The CTA Chalks Up the Red Line South Rehab as a Major Success

A screen at the Garfield stop counts down the time left until the south Red Line reopens to tthe public. Photo: John Greenfield

At a time when the CTA has been coming under fire for the glitchy launch of the Ventra farecard system, today’s ribbon cutting for the Red Line Reconstruction project was a well-earned celebration for the transit agency, and a love fest for local politicians.

Many residents and journalists originally questioned the plan to completely shut down the line for five months to rebuild 10.2 miles of track, a stretch that was roughly 40 percent slow zones. But after the project started, it was widely acknowledged that the CTA had done a solid job of providing alternative service. These measures included rerouting Red Line trains to run on Green Line tracks through the South Side, and adding frequent shuttle bus service between the Garfield Green stop and shuttered Red Line stations further south.

Now that the $425 million reconstruction is complete, with service launching this Sunday, the CTA says riders will save 20 minutes on the roundtrip from 95th Street to Roosevelt Road. Eight stations, from Cermak/Chinatown to 87th Street, received new lighting, paint and Train Tracker screens, and Garfied, 63rd Street and 87th got new elevators, which means the entire south Red Line is now wheelchair accessible. 95th Street is slated for a full $240 million reconstruction next year.

Front row, L to R: Emanuel, Quinn, Claypool, IDOT Secretary Ann Schneider. Photo: John Greenfield

The city says the benefits for South Siders also included the creation of over 1,500 jobs during the construction project, with 400 bus drivers hired to operate the shuttles and other additional bus service during the shutdown. The drivers will continue to work at the CTA, and some of the construction workers from the project were permanently hired by the contractors and subcontractors. 29 percent of the track work and 40 percent of the station work was done by disadvantage business enterprise firms, with over $56.4 million going to African-American contractors.

At the Red Line celebration this morning at the Garfield Station, the podium was surrounded by South Side aldermen, congressmen and state reps. CTA Board President Terry Peterson took the microphone first. “Thanks to Governor [Pat] Quinn’s Illinois Jobs Now program and the visionary leadership of Mayor Emanuel, a new railroad has been built on Chicago’s South Side, and the people standing before you could not be more proud,” he said.

CTA President Forrest Claypool said he was pleased that the five-month shutdown caused relatively little inconvenience for riders. “There were many voices that predicted that the project would lead to chaos and confusion, that there was no way to move tens of thousands of [Red Line riders] on other trains and shuttle buses,” he said. “Starting from Day One, the feedback we received from the riders indicated the opposite.”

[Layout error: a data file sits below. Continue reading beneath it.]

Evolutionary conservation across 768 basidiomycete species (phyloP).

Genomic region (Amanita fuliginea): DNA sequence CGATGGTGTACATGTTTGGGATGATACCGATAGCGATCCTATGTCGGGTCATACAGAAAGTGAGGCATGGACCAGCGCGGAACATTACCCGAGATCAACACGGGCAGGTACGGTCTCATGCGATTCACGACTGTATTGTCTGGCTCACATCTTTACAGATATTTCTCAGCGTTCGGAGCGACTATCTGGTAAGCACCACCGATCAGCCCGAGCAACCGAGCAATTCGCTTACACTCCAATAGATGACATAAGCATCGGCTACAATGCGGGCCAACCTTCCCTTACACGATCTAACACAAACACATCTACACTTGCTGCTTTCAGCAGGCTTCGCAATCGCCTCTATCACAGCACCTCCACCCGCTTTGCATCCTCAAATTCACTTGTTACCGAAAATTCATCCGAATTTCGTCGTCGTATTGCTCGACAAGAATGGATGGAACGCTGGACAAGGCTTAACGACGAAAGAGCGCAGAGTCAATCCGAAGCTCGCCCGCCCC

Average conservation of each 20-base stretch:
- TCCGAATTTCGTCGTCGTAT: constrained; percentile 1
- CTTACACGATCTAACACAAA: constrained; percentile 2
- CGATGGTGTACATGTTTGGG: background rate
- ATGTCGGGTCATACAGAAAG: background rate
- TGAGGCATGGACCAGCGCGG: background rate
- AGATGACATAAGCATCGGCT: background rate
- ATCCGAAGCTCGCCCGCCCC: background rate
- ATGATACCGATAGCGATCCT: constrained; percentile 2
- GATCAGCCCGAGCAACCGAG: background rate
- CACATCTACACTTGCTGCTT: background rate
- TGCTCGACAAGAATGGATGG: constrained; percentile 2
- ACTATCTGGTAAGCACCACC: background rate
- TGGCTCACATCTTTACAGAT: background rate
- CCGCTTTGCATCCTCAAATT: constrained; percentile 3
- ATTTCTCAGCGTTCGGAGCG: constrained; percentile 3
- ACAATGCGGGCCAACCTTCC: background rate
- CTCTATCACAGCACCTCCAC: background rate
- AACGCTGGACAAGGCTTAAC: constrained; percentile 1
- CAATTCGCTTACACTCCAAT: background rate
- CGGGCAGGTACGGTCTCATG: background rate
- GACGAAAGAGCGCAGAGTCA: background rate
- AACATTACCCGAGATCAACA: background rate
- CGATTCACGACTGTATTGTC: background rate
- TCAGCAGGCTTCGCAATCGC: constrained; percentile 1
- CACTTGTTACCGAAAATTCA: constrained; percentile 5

The Cermak/Chinatown platform. Photo: John Greenfield

“We’ve heard from a number of riders who said that the shuttle buses were faster than their old Red Line trains, something that really illustrates how badly this project was needed,” he added. “To those customers I say, ‘If you think the shuttle buses were fast, wait until you ride the new Red Line.’”

Governor Pat Quinn lauded the project as an outstanding achievement. “I think if Harold Washington was here today, he’d say we knocked the damn door down,” he said. “You ain’t seen nothing yet. We have to work on public transit for the CTA and Metra and Pace all across our region, northeastern Illinois. It’s very important we have a 21st Century transportation system.” These were encouraging words from the governor, but it’s worth noting that he has recently been pushing hard for the $2.75 billion Illiana Tollway, a decidedly 20th Century project that would compete with transit projects for limited transportation funds.

The test ride for CTA emploees and the press. Photo: John Greenfield

Mayor Rahm Emanuel noted that the south Red Line hasn’t been overhauled since it was built in 1969, back when Richard Nixon was president and Neil Armstrong walked on the moon. “We had to actually take a holistic approach and go whole-hog to fix this one and ensure that people on the South Side of Chicago were not watching bikes passing by because they were in a 10 mph zone on the train,” he said. “You know [the rehab] was successful, because if it wasn’t on time and on budget it would be Terry, Forrest and me here alone today.”

Speaking in the wake of the recently resolved government shutdown, U.S. Senator Dick Durbin said the dysfunction in Washington stands in stark contrast to the collaboration that resulted in the new south Red Line. “What we have been through as a nation these last two weeks really comes home right here at the Garfield Station,” he said. “We should not be denying the services of government. We ought to be making those services more efficient and more responsive, so that the taxpayers believe that their money is invested in things that serve, that create a better quality of life, and create jobs, and I’m looking at one right here.”

Afterwards the press was invited to take a test run on the freshly laid tracks. I boarded a brand-new, New York City-style 5000 Series car with baby-blue seats and wall trim, and the train took off at a surprisingly fast pace, perhaps comparable to the Evanston Express before it was hobbled by slow zones. 380,000,000 pounds of new ballast and 7,797,460 pounds of new rail were used in the rehab, resulting in a smooth ride. Traveling nonstop, we covered the four miles between Garfield and Cermak in nine minutes – that’s almost 27 mph. By the time the pagoda-like structures of Chinatown came into view, it was clear that this faster, more comfortable service was worth the wait.


    John quit lying.The Illiana is going to be private partnership.If you can’t get your facts straight don’t report it.